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pears to have been a translator of Italian. The History of Nastagio and Traversari translated out of Italian into English by C. T. perhaps Christopher Tye, was printed at London in


It is not my intention to pursue any farther the mob of religious rhymers, who, from principles of the most unfeigned piety, devoutly laboured to darken the lustre, and enervate the force, of the divine pages. And perhaps I have been already too prolix in examining a species of poetry, if it may be so called, which even impoverishes prose; or rather, by mixing the stile of prose with verse, and of verse with prose, destroys the character and effect of both. But in surveying the general course of a species of literature, absurdities as well as excellencies, the weakness and the vigour of the human mind, must have their historian. Nor is it unpleasing to trace and to contemplate those strange incongruities, and false ideas of perfection, which at various times, either affectation, or caprice, or fashion, or opinion, or prejudice, or ignorance, or enthusiasm, present to the conceptions of men, in the shape of truth.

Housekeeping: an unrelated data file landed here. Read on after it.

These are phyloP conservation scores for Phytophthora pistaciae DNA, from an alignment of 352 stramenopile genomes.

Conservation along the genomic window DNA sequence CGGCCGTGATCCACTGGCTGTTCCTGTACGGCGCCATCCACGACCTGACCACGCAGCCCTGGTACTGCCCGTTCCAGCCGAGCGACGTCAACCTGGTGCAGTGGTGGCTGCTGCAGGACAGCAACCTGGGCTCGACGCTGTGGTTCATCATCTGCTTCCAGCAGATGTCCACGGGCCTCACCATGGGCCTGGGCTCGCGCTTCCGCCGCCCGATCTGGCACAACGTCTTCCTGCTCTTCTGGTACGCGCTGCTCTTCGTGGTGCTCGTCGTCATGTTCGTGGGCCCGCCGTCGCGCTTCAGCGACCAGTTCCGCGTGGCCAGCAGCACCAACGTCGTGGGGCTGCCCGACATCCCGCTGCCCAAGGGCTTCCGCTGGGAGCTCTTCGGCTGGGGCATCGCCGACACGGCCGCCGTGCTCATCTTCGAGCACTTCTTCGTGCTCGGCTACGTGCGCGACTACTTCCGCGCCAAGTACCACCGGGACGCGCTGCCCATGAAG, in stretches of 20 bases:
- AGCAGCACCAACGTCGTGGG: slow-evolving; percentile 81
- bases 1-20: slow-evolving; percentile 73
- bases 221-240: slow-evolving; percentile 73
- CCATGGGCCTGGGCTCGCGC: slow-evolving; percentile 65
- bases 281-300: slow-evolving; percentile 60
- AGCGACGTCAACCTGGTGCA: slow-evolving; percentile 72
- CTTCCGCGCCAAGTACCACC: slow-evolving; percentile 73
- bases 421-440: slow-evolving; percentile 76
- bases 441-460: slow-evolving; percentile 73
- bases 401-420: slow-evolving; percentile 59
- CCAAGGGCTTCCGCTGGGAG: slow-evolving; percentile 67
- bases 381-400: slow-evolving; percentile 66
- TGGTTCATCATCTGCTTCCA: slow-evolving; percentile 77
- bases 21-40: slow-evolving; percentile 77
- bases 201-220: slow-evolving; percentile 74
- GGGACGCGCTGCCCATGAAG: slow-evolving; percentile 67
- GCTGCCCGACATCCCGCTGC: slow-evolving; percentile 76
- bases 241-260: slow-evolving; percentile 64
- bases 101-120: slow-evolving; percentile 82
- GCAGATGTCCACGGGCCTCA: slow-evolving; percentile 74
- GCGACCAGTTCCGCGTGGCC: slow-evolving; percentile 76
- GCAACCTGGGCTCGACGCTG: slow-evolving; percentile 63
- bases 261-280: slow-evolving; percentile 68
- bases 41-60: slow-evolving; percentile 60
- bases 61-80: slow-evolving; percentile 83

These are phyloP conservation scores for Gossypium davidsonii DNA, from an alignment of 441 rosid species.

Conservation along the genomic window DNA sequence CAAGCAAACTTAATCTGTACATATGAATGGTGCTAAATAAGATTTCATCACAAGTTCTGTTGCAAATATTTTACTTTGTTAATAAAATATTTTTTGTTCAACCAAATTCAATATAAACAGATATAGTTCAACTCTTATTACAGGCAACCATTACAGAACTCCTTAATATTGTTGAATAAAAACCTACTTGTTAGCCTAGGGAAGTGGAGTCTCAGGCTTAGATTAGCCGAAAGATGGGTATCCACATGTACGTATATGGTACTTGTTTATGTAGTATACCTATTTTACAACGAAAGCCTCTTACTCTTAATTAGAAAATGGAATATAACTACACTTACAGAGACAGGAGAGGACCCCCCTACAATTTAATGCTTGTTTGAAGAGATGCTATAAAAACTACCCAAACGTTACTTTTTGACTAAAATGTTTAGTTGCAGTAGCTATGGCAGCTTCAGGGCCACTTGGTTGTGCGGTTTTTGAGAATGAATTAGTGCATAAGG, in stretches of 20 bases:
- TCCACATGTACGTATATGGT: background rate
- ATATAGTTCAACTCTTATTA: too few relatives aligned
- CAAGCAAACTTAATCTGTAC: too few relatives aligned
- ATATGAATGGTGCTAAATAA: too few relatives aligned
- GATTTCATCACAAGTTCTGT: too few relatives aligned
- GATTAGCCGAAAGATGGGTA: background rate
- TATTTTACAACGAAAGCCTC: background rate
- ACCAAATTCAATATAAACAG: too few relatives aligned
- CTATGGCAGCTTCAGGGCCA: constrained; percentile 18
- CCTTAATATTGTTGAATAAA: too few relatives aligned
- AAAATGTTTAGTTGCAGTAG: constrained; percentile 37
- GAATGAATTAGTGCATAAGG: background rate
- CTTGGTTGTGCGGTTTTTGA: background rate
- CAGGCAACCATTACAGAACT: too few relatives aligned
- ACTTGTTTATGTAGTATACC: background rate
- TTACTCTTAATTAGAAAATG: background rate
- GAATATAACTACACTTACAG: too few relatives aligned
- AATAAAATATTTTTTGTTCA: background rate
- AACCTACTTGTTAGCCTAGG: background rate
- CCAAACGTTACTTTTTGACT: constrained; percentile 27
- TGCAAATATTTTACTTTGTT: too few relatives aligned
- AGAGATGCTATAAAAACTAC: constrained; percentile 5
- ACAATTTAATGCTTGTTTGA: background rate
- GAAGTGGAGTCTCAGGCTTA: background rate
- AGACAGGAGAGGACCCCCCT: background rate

I must not, however, forget, that king Edward the Sixth is to be ranked among the religious poets of his own reign. Fox has published his metrical instructions concerning the eucharist, addressed to sir Antony Saint Leger. Bale also mentions his comedy called the WHORE OF BABYLON, which Holland the heroologist, who perhaps had never seen it, and knew not whether it was a play or a ballad, in verse or prose, pronounces

given only the canto firmo, or plain chant. He composed a new Litany still in use; and improved the simpler modulation of Marbeck's Suffrages, Kyries after the Commandments, and other versicles, as they are sung at present. There are two chants of Tallis, one to the VENITE EXULTEMUS, and another to the Athanasian Creed.